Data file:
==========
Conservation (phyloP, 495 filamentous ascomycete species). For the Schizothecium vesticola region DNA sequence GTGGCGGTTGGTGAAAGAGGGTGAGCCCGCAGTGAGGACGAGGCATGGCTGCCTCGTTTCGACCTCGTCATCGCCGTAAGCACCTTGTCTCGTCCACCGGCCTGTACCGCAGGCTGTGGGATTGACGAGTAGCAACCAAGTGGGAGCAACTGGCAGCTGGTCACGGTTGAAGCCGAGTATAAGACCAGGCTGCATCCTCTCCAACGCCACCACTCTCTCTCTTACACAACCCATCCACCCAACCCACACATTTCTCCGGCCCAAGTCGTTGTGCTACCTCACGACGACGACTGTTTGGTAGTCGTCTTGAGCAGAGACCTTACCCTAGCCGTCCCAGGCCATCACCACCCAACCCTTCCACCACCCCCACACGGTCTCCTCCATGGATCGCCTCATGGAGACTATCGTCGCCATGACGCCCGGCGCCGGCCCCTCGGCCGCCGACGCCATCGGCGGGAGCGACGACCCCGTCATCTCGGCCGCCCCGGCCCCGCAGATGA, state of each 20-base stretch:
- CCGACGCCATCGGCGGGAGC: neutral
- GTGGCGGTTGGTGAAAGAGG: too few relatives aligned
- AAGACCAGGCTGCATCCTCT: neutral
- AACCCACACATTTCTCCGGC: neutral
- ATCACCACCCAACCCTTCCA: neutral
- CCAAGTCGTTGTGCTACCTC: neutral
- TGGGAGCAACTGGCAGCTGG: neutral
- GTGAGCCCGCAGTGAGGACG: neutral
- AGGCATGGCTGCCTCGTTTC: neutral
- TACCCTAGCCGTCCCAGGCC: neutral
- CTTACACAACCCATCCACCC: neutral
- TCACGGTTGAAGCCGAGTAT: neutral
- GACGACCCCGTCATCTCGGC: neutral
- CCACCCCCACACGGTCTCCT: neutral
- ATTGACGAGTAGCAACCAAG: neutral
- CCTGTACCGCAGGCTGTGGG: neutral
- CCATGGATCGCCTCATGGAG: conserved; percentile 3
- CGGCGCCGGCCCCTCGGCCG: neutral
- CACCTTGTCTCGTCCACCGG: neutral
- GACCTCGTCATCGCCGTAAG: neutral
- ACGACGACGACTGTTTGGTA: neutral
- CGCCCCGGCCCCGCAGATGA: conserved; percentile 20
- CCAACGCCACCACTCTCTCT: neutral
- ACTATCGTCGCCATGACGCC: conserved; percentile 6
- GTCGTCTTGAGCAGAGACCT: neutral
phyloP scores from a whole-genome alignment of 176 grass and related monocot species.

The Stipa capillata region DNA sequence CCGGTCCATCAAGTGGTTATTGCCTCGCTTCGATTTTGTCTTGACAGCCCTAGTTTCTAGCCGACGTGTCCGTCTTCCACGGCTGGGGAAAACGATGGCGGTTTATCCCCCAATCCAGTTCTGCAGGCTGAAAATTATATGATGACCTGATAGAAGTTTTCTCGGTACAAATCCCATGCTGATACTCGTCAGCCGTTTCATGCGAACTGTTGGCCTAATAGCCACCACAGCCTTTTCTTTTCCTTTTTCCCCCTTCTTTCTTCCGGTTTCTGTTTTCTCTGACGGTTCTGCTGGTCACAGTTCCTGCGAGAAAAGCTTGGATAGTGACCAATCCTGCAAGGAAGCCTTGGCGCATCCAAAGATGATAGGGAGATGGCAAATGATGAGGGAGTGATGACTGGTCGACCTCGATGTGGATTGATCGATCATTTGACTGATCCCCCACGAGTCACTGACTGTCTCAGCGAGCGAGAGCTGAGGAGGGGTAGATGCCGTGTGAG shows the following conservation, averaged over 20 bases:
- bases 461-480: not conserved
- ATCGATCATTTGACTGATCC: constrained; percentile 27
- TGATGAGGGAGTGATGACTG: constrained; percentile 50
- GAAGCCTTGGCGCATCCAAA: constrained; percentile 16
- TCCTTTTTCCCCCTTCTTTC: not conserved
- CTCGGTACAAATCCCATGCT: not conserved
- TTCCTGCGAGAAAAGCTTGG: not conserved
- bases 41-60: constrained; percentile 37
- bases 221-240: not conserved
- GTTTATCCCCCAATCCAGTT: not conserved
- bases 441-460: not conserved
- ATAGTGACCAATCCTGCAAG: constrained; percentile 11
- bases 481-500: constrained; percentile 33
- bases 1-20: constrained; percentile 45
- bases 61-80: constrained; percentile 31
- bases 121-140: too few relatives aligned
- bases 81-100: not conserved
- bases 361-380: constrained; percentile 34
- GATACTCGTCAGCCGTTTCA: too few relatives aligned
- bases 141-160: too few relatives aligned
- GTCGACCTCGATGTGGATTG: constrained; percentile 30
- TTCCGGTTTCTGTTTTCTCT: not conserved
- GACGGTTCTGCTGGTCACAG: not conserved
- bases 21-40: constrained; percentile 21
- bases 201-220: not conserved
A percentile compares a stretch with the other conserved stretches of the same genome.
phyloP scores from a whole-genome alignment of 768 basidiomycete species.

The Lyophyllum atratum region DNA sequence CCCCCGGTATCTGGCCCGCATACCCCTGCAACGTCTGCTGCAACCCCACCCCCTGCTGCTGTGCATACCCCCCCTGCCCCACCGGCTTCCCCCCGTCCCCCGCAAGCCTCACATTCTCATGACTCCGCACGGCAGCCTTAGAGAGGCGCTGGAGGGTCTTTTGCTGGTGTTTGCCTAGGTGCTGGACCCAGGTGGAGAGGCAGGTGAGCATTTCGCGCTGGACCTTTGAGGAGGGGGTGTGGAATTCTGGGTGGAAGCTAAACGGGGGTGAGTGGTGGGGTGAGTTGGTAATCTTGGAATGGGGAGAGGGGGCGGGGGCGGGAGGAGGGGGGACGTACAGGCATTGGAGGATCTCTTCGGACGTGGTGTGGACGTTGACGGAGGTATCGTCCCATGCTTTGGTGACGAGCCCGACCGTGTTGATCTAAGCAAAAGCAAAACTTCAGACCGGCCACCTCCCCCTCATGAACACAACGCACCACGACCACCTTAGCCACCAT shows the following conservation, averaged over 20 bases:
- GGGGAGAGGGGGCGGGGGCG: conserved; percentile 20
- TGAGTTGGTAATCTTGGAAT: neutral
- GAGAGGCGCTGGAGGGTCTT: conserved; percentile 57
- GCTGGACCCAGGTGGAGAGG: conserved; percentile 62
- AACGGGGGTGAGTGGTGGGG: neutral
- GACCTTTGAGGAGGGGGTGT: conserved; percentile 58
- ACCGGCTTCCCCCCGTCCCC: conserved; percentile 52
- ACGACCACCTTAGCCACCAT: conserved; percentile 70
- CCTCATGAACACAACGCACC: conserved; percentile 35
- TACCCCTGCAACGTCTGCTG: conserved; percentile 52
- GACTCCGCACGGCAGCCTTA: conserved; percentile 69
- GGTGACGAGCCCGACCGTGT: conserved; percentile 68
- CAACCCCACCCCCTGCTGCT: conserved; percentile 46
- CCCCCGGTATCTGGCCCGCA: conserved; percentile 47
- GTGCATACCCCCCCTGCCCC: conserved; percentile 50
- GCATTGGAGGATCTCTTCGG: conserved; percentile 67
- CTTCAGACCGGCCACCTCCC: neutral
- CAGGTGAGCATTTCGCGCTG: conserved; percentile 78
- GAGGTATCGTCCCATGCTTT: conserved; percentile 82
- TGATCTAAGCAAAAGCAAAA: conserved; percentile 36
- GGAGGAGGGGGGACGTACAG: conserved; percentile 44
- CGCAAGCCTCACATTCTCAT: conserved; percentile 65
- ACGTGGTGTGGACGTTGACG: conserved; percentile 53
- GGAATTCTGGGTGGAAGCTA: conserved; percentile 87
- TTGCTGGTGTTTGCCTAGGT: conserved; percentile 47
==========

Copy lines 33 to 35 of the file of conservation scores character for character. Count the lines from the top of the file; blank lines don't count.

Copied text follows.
- TCCTTTTTCCCCCTTCTTTC: not conserved
- CTCGGTACAAATCCCATGCT: not conserved
- TTCCTGCGAGAAAAGCTTGG: not conserved